From Star Wars to BioShock, the varied career of Fred Gambino has ventured into several interesting areas of the entertainment industry: film, television, video games, books, music… and that’s just in the last 14 years–or roughly half of the man’s three-decade-long career–which is the time and work collected here, in Titan Books’ Dark Shepherd: The Art of Fred Gambino.
Fred Gambino had a full and storied career before the work collected here even came about, so much so that a previous book, titled Ground Zero, was already released chronicling his illustration work up to that point. Luckily for us, that was also right around the time Gambino took up the demanding job of concept artist and began working almost exclusively in digital media. Since then, as chronicled more in-depth within the book’s pages, his career has taken him across the world, working for several film, television, and video game production companies. I’d say he’s earned another book about his work.
This book does collect “The Art of Fred Gambino”, and in that respect, it is technically an artbook, but in the entirety of its execution, Dark Shepherd is unlike any artbook I’ve ever read and will either stand out as a one-time exceptional piece of eye candy or be seen as the artbook that began an entirely new genre of work.
First, because of how varied Fred Gambino’s career has been, both this book’s prose and its feel are uniquely inspired by his experience; yes, it feels like a collection of artwork, at times, but it also has a tangible veneer of what could easily be read as the beginnings of a video game or a film. Because it is almost entirely concept artwork, it just inherently communicates the thought that you’re experiencing the origin of a larger piece of work.
Second, you actually are seeing the emergence of a larger piece of work. The “Dark Shepherd” part of the book’s title refers to what is the single-most unique section of this collection. Dark Shepherd is an original story idea–one which, in a bit of a meta moment, Gambino explains and shows the conception of–that the artist has been working on and decided this was a good place to release it. So, yes, this does collect quite a bit of artwork from the last 14 years of Fred Gambino’s career, but the first half of the book is wholly devoted to this new story with its original artwork. As I read through the engrossing story, complemented by spectacular imagery, I couldn’t help but feel as though I was reading through the most artistically developed graphic novel I’ve ever read… that is, until I reached the part of the book where you get to read the concept construct of an actual graphic novel Gambino put together for the story.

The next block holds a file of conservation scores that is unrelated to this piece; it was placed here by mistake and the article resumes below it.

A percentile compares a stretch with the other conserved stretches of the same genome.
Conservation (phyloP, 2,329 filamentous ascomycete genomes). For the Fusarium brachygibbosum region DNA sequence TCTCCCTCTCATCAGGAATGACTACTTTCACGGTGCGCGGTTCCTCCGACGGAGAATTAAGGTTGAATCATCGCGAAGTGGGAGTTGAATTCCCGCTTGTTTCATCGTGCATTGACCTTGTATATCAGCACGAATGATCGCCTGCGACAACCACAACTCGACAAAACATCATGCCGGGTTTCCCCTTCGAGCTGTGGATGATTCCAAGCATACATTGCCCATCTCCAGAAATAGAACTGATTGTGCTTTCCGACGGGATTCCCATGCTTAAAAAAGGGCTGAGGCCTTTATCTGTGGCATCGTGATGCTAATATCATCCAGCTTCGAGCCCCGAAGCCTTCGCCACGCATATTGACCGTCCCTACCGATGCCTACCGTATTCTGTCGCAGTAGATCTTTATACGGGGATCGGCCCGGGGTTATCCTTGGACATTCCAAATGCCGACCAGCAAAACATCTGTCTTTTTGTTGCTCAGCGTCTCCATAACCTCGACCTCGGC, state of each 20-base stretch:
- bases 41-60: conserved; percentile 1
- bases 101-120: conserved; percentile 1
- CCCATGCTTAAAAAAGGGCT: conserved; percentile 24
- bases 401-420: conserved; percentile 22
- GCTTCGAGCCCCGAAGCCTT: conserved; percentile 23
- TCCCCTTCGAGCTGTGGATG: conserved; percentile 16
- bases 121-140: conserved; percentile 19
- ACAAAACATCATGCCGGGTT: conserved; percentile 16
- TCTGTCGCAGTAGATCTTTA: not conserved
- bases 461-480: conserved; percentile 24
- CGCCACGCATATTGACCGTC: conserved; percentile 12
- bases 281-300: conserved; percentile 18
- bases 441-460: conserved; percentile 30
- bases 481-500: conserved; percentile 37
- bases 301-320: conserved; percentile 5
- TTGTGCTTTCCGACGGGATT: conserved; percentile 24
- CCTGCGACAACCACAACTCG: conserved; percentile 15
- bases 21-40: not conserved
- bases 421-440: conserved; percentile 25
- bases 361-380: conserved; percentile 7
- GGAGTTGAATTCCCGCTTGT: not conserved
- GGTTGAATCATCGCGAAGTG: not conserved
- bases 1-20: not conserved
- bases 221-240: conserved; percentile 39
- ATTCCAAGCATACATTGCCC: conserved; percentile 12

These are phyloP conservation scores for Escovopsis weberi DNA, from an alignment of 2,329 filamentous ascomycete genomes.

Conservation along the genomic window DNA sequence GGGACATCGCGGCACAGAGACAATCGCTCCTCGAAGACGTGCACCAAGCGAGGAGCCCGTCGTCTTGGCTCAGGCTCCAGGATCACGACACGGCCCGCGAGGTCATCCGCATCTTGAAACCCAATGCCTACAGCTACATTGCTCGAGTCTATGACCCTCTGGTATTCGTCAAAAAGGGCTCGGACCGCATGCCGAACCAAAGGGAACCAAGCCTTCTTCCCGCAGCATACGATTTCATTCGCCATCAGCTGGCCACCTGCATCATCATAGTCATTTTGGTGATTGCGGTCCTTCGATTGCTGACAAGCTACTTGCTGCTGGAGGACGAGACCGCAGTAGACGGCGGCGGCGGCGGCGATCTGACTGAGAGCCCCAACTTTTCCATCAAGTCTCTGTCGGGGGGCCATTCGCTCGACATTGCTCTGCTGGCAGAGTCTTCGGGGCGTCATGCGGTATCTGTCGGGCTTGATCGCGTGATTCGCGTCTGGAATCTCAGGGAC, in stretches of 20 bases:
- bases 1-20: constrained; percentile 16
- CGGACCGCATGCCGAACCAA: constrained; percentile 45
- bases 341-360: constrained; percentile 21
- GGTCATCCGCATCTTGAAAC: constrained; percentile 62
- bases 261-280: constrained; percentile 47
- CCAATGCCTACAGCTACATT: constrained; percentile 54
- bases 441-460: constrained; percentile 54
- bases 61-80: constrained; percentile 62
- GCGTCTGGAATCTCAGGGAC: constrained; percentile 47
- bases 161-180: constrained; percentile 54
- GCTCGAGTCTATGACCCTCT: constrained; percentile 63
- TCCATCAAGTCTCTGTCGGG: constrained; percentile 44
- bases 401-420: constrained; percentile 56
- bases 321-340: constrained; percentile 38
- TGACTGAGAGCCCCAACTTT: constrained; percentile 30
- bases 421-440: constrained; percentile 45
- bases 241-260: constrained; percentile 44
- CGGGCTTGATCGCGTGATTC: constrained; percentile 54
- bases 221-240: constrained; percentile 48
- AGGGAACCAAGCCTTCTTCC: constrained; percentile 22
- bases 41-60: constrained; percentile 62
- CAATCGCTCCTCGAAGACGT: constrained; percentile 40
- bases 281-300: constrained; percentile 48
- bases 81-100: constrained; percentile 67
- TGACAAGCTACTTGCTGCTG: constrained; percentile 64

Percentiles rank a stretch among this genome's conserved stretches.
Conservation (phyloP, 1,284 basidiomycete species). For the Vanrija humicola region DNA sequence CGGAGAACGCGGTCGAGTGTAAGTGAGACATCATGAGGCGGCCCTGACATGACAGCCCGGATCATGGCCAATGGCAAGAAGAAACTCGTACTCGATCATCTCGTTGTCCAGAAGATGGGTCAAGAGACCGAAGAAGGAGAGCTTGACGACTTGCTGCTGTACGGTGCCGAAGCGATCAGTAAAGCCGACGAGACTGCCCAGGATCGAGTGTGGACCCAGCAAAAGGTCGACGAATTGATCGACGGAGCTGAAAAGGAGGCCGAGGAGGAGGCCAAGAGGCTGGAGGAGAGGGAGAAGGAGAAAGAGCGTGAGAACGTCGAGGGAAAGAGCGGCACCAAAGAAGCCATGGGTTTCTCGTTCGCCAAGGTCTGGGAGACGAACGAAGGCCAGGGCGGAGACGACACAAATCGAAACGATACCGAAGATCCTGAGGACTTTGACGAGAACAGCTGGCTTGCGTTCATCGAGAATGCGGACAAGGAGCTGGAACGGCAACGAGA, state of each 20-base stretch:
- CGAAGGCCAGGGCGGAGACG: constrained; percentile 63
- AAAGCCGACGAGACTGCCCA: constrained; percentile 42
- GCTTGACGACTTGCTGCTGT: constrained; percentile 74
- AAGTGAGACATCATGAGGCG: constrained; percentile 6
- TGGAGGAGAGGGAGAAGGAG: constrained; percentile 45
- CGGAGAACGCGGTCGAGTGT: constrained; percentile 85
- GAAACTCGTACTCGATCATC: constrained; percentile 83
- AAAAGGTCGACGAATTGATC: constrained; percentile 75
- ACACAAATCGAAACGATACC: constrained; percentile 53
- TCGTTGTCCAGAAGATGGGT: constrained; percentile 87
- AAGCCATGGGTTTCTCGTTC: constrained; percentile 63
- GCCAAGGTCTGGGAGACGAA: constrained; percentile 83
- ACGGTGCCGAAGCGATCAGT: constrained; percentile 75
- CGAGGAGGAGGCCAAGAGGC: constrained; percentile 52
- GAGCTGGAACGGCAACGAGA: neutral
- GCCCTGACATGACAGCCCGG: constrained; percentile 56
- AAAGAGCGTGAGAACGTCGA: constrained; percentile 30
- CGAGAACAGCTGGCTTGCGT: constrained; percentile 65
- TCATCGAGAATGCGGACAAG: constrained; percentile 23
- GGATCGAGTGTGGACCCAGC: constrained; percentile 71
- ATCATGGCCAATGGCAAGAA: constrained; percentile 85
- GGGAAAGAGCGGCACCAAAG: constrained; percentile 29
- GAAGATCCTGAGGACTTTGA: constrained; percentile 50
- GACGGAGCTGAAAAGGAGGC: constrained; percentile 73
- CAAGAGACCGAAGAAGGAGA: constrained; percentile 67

Therein lies what makes this artbook unlike the typical artbook I’ve read: it’s not really an artbook. I mean, it is; clearly it is… but it isn’t just an artbook. I love artbooks, so know that I don’t intend to sound as though I’m saying being “just” an artbook is a bad thing. Not at all; I’m just saying Dark Shepherd manages to be a great artbook, while elevating itself to something altogether different. It’s something I’d love to see happen more, but it’s also something that you realize may have just been a one-time instance of all the pieces coming together at the right time, allowing this confluence of concepts to occur.
As an artbook, the printing, binding, and presentation are, of course, great. If you have any experience with artbooks from Titan Books, you know the quality you’re getting when they sell an artbook. What else really allows Dark Shepherd (or any artbook) to really excel as an artbook (outside of the fact that the art is fantastic, duh) is the insight given by the artist. In this instance, not only does Gambino go into some good detail about the tools he uses (MODO, PhotoShop, etc), but he also gives some reassurance to concept artists and aspiring concept artists that it’s an excellent career choice.
All in all, I could not recommend this artbook more. Going in, I was wary, because I’m typically more fond of practical arts (like those Gambino had done before moving almost fully digital); in fact, perhaps my favorite piece in the entire book is a speed painting Gambino did titled “The Messenger”, and it’s largely because of that painting’s more practical arts characteristics. His work showcased here and in the various projects he’s done in the past decade and a half go a long way to illustrate how terrific digital artwork can be in the hands of a talented artist. I do love digital artwork; don’t get me wrong. I just wasn’t sure if this artbook would draw me in the way it would someone who prefers digital artwork over practical pieces, and it more than won me over. If you’re a lover of digital artwork, or any artwork, or especially if you have any interest in entering the concept arts industry, absolutely check Dark Shepherd out.